Gas Stoves, which I like, emit methane and so when the CPSC said cancel them, an uproar went up. The induction stove may be the answer if you either don’t have gas or worry about the methane.

I had been touting the benefits of my new induction stove to all my friends since I switched from gas about a year ago. Water boiled in minutes. I didn’t have to worry about the toxic fumes from the flames on my old gas range. It was a breeze to clean. Then the power went out. December storms aren’t exactly uncommon in Oregon, but our power had never been out before, let alone for an entire day. It was hard not to wonder whether 50 mile an hour winds, drenching rain, and trees downing power lines was the new normal or a random super-weather event nudged into existence by climate change. More than 71,000 homes lost power in the Portland area. With my old stove, I still could have made eggs, brewed a cup of coffee, even roasted s’mores and pretended that we were camping inside a dark and cold home. But the magic of induction, which requires a current like electric ranges, is useless during a blackout. We had no lights, no heat and no way of making a hot breakfast. So, I hit the windy roads in search of caffeine.

To be green has its costs.

It was the first time induction cooking felt like it wasn’t such a good idea after all.Making a change for the benefit of the environment had left me at the mercy of the weather. Alas, I couldn’t cook with my conscience. Last week, after an official at Consumer Product Safety Commission suggested the agency could place restrictions on gas stoves, a lot of folks seemed to lose their minds. To some, it were as though the government had threatened to have the repo man come in the night to cart away their ranges. Conservatives saw the comments as a harbinger of inevitable liberal tyranny and vowed to fight to the death for their appliances. Meanwhile, foodies whose kitchens always seem to feature Wolf ranges (that run north of $5,000 and come with those trendy red knobs) repeated the mantra that you couldn’t really fire a steak without flames licking the pan. How bad is a little indoor air pollution, anyway?

Gas cooking has been touted as the best way to cook.

I get that some people worry the communists are coming for their microwaves next. And I get that others feel very attached to high-end status symbols and don’t like the thought of being forced to dial down the drama of a good stir fry. Thanks to years of advertising by the high-end appliance industry, gas ranges have an absurd cachet — even though most dishes can be cooked without the drama of a direct flame. (Unless, of course, you’ve spent a little too much time bingeing “Iron Chef America.”) Studies have found that gas stoves constantly leak methane (the main component of natural gas) even when they’re not on. This doesn’t just result in air pollution at levels that would be illegal outside and an increase in childhood asthma rates, it’s bad for the climate too. Natural gas might be a less polluting form of energy than coal, but it’s far from clean, and methane is one of the main contributors to climate change.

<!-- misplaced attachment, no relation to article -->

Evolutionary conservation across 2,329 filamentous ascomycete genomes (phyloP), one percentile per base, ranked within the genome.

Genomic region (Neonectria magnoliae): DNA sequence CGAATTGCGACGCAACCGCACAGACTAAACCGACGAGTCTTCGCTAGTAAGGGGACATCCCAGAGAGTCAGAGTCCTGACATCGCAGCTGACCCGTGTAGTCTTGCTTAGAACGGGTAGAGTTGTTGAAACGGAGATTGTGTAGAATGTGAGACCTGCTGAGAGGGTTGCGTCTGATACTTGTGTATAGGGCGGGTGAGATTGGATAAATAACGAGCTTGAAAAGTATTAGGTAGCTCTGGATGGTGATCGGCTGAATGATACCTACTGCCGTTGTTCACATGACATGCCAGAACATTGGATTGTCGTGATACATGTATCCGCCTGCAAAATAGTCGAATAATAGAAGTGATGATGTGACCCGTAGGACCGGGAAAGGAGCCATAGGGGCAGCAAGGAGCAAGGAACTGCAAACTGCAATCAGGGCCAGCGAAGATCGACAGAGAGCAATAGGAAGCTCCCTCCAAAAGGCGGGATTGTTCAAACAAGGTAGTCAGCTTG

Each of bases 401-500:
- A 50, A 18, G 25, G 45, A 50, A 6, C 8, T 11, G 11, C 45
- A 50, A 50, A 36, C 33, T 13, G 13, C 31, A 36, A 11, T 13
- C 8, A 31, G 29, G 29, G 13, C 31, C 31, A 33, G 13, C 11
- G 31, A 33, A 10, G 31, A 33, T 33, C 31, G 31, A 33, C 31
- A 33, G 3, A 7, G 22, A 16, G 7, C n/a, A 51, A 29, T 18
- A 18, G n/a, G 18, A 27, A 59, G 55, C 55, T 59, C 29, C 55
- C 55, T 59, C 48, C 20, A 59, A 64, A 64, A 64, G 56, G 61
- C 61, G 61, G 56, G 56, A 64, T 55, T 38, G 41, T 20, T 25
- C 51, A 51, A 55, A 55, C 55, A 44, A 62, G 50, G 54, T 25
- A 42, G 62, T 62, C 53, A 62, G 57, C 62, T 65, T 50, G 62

Especially since some red states say natural gas is green, it means gas stoves save the environment. Also, induction stoves will require a learning curve.

A switch to induction ranges does mean some inconvenience. Some people will need to install the proper electrical hookups. Not all pots and pans will work on cooktops that rely on magnets to vibrate the electrons in the cookware until the friction turns into heat. And, yes, they don’t work when the power goes out. But Americans have made other supposedly big changes that turned out, in the end, to be quite manageable. Remember the controversy over a switch to low-flow toilets? Or the fight over our inalienable right to a lush, green lawn? Or the hassle of switching to LED lightbulbs? Miraculously, our lives have somehow gone on. I still don’t regret switching from gas. Rather than removing heavy metal grates to clean the cooktop, I can spray it and wipe. A pot full of water now boils in minutes, less than half the time it takes on gas because of the more efficient heat transfer. I’m no longer restricted to setting burners on “low” or “medium” because an app on my phone can set them to exactly, say, 118 degrees. The only fumes I have to worry about are from the food I’m cooking. And we only had to get rid of one incompatible pan. The growing pains of making changes that are better for the environment may seem expensive or difficult, but we adapt quickly. The power went out, and I couldn’t make tea. Then, 12 hours later, it was back. I survived the interlude. And then I used the induction cooktop to make a plate of delicious crepes from scratch — a meal I could always eat cold if the power went out again.

Induction stoves are a thought if we get to a non-gas area. Consumer Reports says they are the better than both gas and electric and they have a wide range of prices and features.

Induction stoves may be the answer